“Certainly, the contradiction of tensions and divisions between the followers of different religious traditions, sadly, cannot be denied. However, is it not also the case that often it is the ideological manipulation of religion, sometimes for political ends, that is the real catalyst for tension and division, and at times even violence in society?”

In a situation where opponents of religion seek not only to silence it but to replace its voice with their own,“the need for believers to be true to their principles and beliefs is felt all the more keenly,” he said.

“Muslims and Christians, precisely because of the burden of our common history so often marked by misunderstanding, must today strive to be known and recognized as worshippers of God faithful to prayer, eager to uphold and live by the Almighty’s decrees, merciful and compassionate, consistent in bearing witness to all that is true and good, and ever mindful of the common origin and dignity of all human persons, who remain at the apex of God’s creative design for the world and for history,” Pope Benedict insisted.

He then praised Jordanian leaders’ efforts to ensure the public face of religion reflects its “true nature.”

As examples of this work, he listed his Friday visit to the Our Lady of Peace Center, where Christians and Muslims assist and educate disabled children, and also Madaba University, where Muslim and Christian adults are educated side by side.

These initiatives should prompt Christians and Muslims to probe “even more deeply” the “essential relationship” between God and His world to ensure that society “resonates in harmony with the divine order,” he exhorted.

Pope Benedict also acknowledged “in a special way” the presence of the Patriarch of Baghdad Emmanuel III Delly.

“The international community’s efforts to promote peace and reconciliation, together with those of the local leaders, must continue in order to bear fruit in the lives of Iraqis,” he said, expressing appreciation for those rebuilding Iraq.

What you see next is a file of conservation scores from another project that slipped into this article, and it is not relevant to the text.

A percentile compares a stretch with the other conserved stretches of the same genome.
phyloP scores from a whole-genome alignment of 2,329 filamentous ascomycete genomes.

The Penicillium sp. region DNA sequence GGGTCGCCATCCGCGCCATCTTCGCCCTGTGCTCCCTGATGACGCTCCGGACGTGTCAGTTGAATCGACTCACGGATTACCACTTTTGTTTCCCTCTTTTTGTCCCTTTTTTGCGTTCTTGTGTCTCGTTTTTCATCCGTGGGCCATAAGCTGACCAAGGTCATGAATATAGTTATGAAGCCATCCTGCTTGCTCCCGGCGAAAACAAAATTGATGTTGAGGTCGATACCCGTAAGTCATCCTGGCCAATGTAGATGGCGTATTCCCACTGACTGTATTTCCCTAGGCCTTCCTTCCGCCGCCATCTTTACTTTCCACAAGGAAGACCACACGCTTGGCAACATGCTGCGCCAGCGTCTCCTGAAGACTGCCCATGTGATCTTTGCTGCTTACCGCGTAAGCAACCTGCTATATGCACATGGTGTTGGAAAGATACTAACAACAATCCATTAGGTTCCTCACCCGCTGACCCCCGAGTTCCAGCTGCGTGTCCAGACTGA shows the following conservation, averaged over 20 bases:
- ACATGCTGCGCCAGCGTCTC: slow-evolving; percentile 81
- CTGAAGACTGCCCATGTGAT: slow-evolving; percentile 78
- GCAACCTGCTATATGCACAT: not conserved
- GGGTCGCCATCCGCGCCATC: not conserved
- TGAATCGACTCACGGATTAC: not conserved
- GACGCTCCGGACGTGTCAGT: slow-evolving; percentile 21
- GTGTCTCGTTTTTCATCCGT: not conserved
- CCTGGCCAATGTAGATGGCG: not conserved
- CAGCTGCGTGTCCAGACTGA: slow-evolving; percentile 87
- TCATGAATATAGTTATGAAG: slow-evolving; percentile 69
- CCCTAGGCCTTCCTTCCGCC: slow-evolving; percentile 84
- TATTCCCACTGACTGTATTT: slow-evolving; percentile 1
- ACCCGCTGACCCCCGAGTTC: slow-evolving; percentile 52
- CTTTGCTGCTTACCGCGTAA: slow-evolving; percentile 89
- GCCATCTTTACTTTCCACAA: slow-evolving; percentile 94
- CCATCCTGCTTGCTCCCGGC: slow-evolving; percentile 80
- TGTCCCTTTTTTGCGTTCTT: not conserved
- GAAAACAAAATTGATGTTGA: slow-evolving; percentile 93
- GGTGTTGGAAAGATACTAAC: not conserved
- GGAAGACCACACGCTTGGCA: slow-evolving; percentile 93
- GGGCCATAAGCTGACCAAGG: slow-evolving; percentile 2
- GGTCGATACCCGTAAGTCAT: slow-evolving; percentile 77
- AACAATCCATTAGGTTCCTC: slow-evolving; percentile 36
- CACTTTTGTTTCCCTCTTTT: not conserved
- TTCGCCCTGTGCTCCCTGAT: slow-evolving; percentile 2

“I urge diplomats and the international community they represent, together with local political and religious leaders, to do everything possible to ensure [for] the ancient Christian community of that noble land its fundamental right to peaceful coexistence with their fellow citizens,” he continued.

The Pope closed by saying he trusted his comments would create “renewed hope for the future.”

“May reason, ennobled and humbled by the grandeur of God’s truth, continue to shape the life and institutions of this nation, in order that families may flourish and that all may live in peace, contributing to and drawing upon the culture that unifies this great Kingdom!”

At a press conference following Pope Benedict’s appearance at the mosque, Vatican spokesman Fr. Frederico Lombardi again addressed the controversy over the Regensburg Speech.

Saying the Pope has delivered many speeches of relevance to Muslim-Christian dialogue since the “misunderstanding,” Fr. Lombardi commented that those who were able to receive the explanation now understand it while those who don’t “will not understand it.”

Dialogue between Muslims and the Vatican is “going on very well,” he reported.

Fr. Lombardi also responded to a question about whether Pope Benedict had taken off his shoes at the mosque, in accordance with Muslim custom.

He said the Pope had not removed his shoes because the Muslims organized a way to avoid this situation by laying down a carpet from the mosque entrance to the lecture hall.

“But everyone was ready to take their shoes off,” he said.